Sunday, February 14, 2010

Serious about losing weight? Follow this 5-point checklist

I remember when I wanted to lose weight. I just wanted to lose weight. I was tired of squeezing into my jeans and despairing at the flabby reflection in the mirror. I wanted the fat to be gone. But at that stage, I wasn't willing to make the changes losing weight required. I had no intention of giving up easy dinners of pizza and hamburgers. If my husband was going to have a slice of cake after lunch, then I wanted to enjoy one too. If friends invited us over for dinner I was hardly going to refuse a rich and delicious meal. If I stayed up late at night, then my goodness, I really needed to get my rest the next day - forget exercising.

I was not serious about losing weight.

Years - and many failed diets - later, I got serious. Something clicked. This time I was ready to make all of the lifestyle changes that would support losing weight - and staying slim, fit and healthy. When I look back, I can see clearly what was required to make this happen. Here is my 5-point check-list. Rate yourself - are these statements true for you?

You're serious about losing weight if you:

1. Have a definite, numerical weight-loss goal. If your goal is to fit back into the jeans you wore when you were 16 (or 21 or before the baby!), that's not good enough. You need a number - actually two numbers. First, the number you want to see on the scale when you have lost all the fat you need to lose. Second, the number of pounds or kilograms you need to drop to see the first number on the scale. Both numbers are very important. The first number is your goal weight and the weight that you will maintain. The second number should be divided by 1 pound or 500 grams (which is a healthy, weekly fat-loss average) to give you the number of weeks it is going to take you to reach your goal weight. For example, my goal was to lose 22 pounds. Ideally I would be losing 1 pound a week - so I knew it would take me 22 weeks to lose the weight. That's about five months. By by identifying and writing down these two numbers you can track how your weight-loss is progressing each week and make any changes required. You also get perspective - while you really want to fit back into those jeans, you now know it is going to take you five months.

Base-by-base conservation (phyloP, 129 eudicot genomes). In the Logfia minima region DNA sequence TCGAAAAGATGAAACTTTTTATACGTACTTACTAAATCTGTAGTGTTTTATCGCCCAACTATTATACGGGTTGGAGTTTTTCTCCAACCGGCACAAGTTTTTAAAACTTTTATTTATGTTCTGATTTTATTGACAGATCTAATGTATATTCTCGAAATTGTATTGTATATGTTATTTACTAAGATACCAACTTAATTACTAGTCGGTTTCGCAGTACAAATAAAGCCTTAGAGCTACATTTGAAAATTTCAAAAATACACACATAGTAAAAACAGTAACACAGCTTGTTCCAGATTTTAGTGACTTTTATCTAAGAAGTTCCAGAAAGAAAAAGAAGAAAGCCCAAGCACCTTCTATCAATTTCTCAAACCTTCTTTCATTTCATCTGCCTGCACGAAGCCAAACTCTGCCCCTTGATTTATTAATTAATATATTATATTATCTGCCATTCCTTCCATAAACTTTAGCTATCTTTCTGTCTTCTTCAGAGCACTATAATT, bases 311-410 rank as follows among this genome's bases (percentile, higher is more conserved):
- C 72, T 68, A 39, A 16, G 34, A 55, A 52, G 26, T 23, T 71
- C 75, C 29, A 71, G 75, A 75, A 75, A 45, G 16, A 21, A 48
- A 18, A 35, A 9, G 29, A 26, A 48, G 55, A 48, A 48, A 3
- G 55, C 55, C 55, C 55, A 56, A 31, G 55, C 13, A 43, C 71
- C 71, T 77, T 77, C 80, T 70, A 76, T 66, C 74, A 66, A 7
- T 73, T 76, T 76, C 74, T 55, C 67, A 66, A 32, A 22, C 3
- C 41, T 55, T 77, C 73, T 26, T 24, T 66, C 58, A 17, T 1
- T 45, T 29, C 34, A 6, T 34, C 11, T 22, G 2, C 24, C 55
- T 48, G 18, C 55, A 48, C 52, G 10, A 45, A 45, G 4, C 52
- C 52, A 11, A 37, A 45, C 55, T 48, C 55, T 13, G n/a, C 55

2. Have someone you're accountable to. If you've done Weight Watchers before (or if you're doing it now!), you can appreciate the importance of the weekly weigh-ins. You have to front up, get weighed and be accountable to your supervisor and the others in the group. What a great system! Enlist yourself with a nutritionist or dietician who can track your progress each week and give you the right nutrition advice. Being accountable to someone other than yourself is a solid way to stay on-track every day. You know you're going to have explain any indescretion - it's much easier to just stick with a clean programme.

3. Have a definitive food plan and keep a food diary. Just planning to 'eat healthy' or 'cut out junk food' will not work. Why? Because our brains are too clever! They find ways of justifying any delicious morsel. You need to spell out exactly what foods you are going to eat for breakfast, lunch, dinner and snacks that are going to support your weight-loss goals. Anything not on that list cannot be eaten. Simple as that. Keep a food diary - write down exactly what you eat every day. I keep my food diary in a handy place so that I can write down what I eat after each meal or snack. Sounds a bit over-the-top, but when you weigh yourself each week and you're not seeing a loss, the food diary becomes a handy reference. It also makes you accountable - I can't tell you how much it pains me to have to write down something that is not on my food programme. The food diary has kept me from 'cheating' a fair few times!

4. Are committed to a clearly-defined exercise programme. Set out exactly when, where, what and how long you are going to exercise for. My exercise goals have changed over the years but here's my current clearly-defined exercise programme: Monday through Friday, walk briskly for 40 minutes in on my neighbourhood streets starting at 6:45 in the morning. I know myself too well, if I just set the goal to 'walk in the morning', I would justify this as having been accomplished if I only walked two mornings in a week at a slow pace.

5. Tell people what you are doing. I don't mean emailing your entire contact list about the weight-loss journey you've set out on. I'm talking about those social situations that often cause people to cave in on their weight-loss commitments such as Friday night drinks after work, morning tea shouts, lunch or dinner with friends. If people ask why you are not indulging in all the food and drinks, just tell them. Don't say that you are 'trying to lose weight' or that you are 'on a diet'. That seems to be an open invitation for people to tell you how you don't need to lose weight or 'just have a little'. The best line I've come up with if people ask is: "I only have treat food once a week and this isn't it." Amazing how this works.

If all of these statements are true for you, congratulations, you are on the road to weight-loss!

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